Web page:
<cmath>\log_{a} b\log_{x} y = \log_{a} y\log_{x} b.</cmath>
 +
Thus,
 +
<cmath>\begin{align*}
 +
\left(\log_{5} 3^{210}\right)\left(\log_{3^2} 5^{200}\right) &= \left(\log_{5} 5^{200}\right)\left(\log_{3^2} 3^{210}\right) \\
 +
&= \left(\log_{5} 5^{200}\right)\left(\log_{3} 3^{105}\right) \\
 +
&= (200)(105) \\
 +
&= \boxed{\textbf{(E) }21,000}.
 +
\end{align*}</cmath>
 +
~Joeya (Solution)
  
<cmath>\left(\sum_{k=1}^{20} \log_{5} 3^k\right) = \log_{5} 3^1 + \log_{5} 3^2 + \dots + \log_{5} 3^{20} = \log_{5} 3^{1 + 2 + \dots + 20}</cmath>
+
~MRENTHUSIASM (Reformatting)
  
<cmath>\left(\sum_{k=1}^{100} \log_{9} 5^2\right) = \log_{9} 5^2 + \log_{9} 5^2 + \dots + \log_{9} 5^2= \log_{9} 5^{2(100)} = \log_{9} 5^{200}</cmath>
+
==Solution 4 (Estimations and Answer Choices)==
 +
In <math>\sum_{k=1}^{20} \log_{5^k} 3^{k^2},</math> note that the addends are greater than <math>1</math> for all <math>k\geq2.</math>
  
To evaluate the exponent of the <math>3</math> in the first logarithm, we use the triangular numbers equation:
+
In <math>\sum_{k=1}^{100} \log_{9^k} 25^k,</math> note that the addends are greater than <math>1</math> for all <math>k\geq1.</math>
  
<cmath>\frac{n(n+1)}{2} = \frac{20(20+1)}{2} = 210</cmath>
+
We have the inequality <cmath>\left(\sum_{k=1}^{20} \log_{5^k} 3^{k^2}\right)\cdot\left(\sum_{k=1}^{100} \log_{9^k} 25^k\right)>\left(\sum_{k=2}^{20} 1\right)\cdot\left(\sum_{k=1}^{100} 1\right)=19\cdot100=1,900,</cmath> which eliminates choices <math>\textbf{(A)}, \textbf{(B)},</math> and <math>\textbf{(C)}.</math> We get the answer <math>\boxed{\textbf{(E) }21,000}</math> by either an educated guess or a continued approximation:
  
Finally, multiplying the two logarithms together, we can use the chain rule property of logarithms to simplify:
+
Since <math>3^3=27\approx25,</math> it follows that <math>9^{3/2}\approx25.</math> By an extremely rough underestimation, <cmath>\left(\sum_{k=1}^{20} \log_{5^k} 3^{k^2}\right)\cdot\left(\sum_{k=1}^{100} \log_{9^k} 25^k\right)\approx\left(\sum_{k=2}^{20} 1\right)\cdot\left(\sum_{k=1}^{100} \frac{3}{2}\right)=19\cdot150=2,850.</cmath> From here, it should be safe to guess that the answer is <math>\textbf{(E)}.</math>
  
<cmath>\log_{a} b\log_{x} y = \log_{a} y\log_{x} b</cmath>
+
As an extra guaranty, note that <math>\sum_{k=1}^{20} \log_{5^k} 3^{k^2} >> \sum_{k=2}^{20} 1 = 19.</math> Therefore, we must have <cmath>\left(\sum_{k=1}^{20} \log_{5^k} 3^{k^2}\right)\cdot\left(\sum_{k=1}^{100} \log_{9^k} 25^k\right)>>2,850.</cmath>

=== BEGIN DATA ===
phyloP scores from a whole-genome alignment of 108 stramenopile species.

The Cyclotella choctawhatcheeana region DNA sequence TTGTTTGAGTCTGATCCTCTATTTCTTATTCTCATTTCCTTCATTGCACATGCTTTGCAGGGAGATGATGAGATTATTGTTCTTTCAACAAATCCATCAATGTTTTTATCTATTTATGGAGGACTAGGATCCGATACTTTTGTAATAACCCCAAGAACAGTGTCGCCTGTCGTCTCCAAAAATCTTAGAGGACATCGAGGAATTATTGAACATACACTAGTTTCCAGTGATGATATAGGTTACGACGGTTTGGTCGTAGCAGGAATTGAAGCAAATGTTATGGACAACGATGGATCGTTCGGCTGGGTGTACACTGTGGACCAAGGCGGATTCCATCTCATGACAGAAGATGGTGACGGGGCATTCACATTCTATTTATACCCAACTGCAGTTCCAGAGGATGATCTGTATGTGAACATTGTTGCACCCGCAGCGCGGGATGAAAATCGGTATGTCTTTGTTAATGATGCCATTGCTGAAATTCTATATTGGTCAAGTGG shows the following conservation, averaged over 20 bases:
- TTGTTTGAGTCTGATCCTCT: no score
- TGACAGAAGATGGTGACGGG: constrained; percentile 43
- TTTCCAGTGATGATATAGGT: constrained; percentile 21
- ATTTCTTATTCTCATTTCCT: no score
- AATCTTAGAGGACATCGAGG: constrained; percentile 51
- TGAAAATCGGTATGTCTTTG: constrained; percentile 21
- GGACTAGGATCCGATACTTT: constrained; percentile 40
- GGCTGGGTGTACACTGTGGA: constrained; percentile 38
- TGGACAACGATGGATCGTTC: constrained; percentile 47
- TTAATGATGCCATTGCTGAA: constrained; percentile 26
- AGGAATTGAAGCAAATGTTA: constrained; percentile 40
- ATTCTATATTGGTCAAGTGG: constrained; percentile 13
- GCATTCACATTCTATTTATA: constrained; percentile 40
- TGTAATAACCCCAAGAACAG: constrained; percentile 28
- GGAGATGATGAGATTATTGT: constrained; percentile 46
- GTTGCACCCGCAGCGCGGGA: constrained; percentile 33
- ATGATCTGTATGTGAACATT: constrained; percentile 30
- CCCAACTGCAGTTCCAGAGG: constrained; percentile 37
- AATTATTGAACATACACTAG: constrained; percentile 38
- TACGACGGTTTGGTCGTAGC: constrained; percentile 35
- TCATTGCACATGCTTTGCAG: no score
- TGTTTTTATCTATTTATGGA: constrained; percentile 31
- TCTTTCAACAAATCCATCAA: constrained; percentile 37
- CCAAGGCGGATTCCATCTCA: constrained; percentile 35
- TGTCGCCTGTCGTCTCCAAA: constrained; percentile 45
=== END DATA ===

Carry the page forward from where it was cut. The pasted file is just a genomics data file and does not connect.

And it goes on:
Thus,
 
 
 
<cmath>\left(\log_{5} 3^{210}\right)\left(\log_{3^2} 5^{200}\right) = \left(\log_{5} 5^{200}\right)\left(\log_{3^2} 3^{210}\right)</cmath>
 
 
 
<cmath>= \left(\log_{5} 5^{200}\right)\left(\log_{3} 3^{105}\right) = (200)(105) = \boxed{\textbf{(E)} 21000}</cmath>
 
 
 
-Solution by Joeya
 
  
 +
~MRENTHUSIASM
  
 
==Video Solution by Punxsutawney Phil==
 
==Video Solution by Punxsutawney Phil==
Line 44: Line 80:
 
== Video Solution by OmegaLearn (Using Logarithmic Manipulations) ==
 
== Video Solution by OmegaLearn (Using Logarithmic Manipulations) ==
 
https://youtu.be/vgFPZ-hyd-I
 
https://youtu.be/vgFPZ-hyd-I
 +
 +
==Video Solution by TheBeautyofMath (Using Magical Ability)==
 +
https://youtu.be/ySWSHyY9TwI?t=999
 +
 +
~IceMatrix
 +
 +
== Video Solution by The Power of Logic ==
 +
https://youtu.be/b7xEeR7HXkE
  
 
==See also==
 
==See also==
 
{{AMC12 box|year=2021|ab=A|num-b=13|num-a=15}}
 
{{AMC12 box|year=2021|ab=A|num-b=13|num-a=15}}
 
{{MAA Notice}}
 
{{MAA Notice}}

Latest revision as of 01:00, 26 June 2021

Problem

What is the value of \[\left(\sum_{k=1}^{20} \log_{5^k} 3^{k^2}\right)\cdot\left(\sum_{k=1}^{100} \log_{9^k} 25^k\right)?\]

$\textbf{(A) }21 \qquad \textbf{(B) }100\log_5 3 \qquad \textbf{(C) }200\log_3 5 \qquad \textbf{(D) }2,200\qquad \textbf{(E) }21,000$

Solution 1 (Condensed Explanation of Logarithmic Identities)

This equals \[\left(\sum_{k=1}^{20}k\log_5{3}\right)\left(\sum_{k=1}^{100}\log_9{25}\right)=\frac{20\cdot21}{2}\cdot\log_5{3}\cdot100\log_3{5}=\boxed{\textbf{(E) }21,000}.\] ~JHawk0224

Solution 2 (Detailed Explanation of Logarithmic Identities)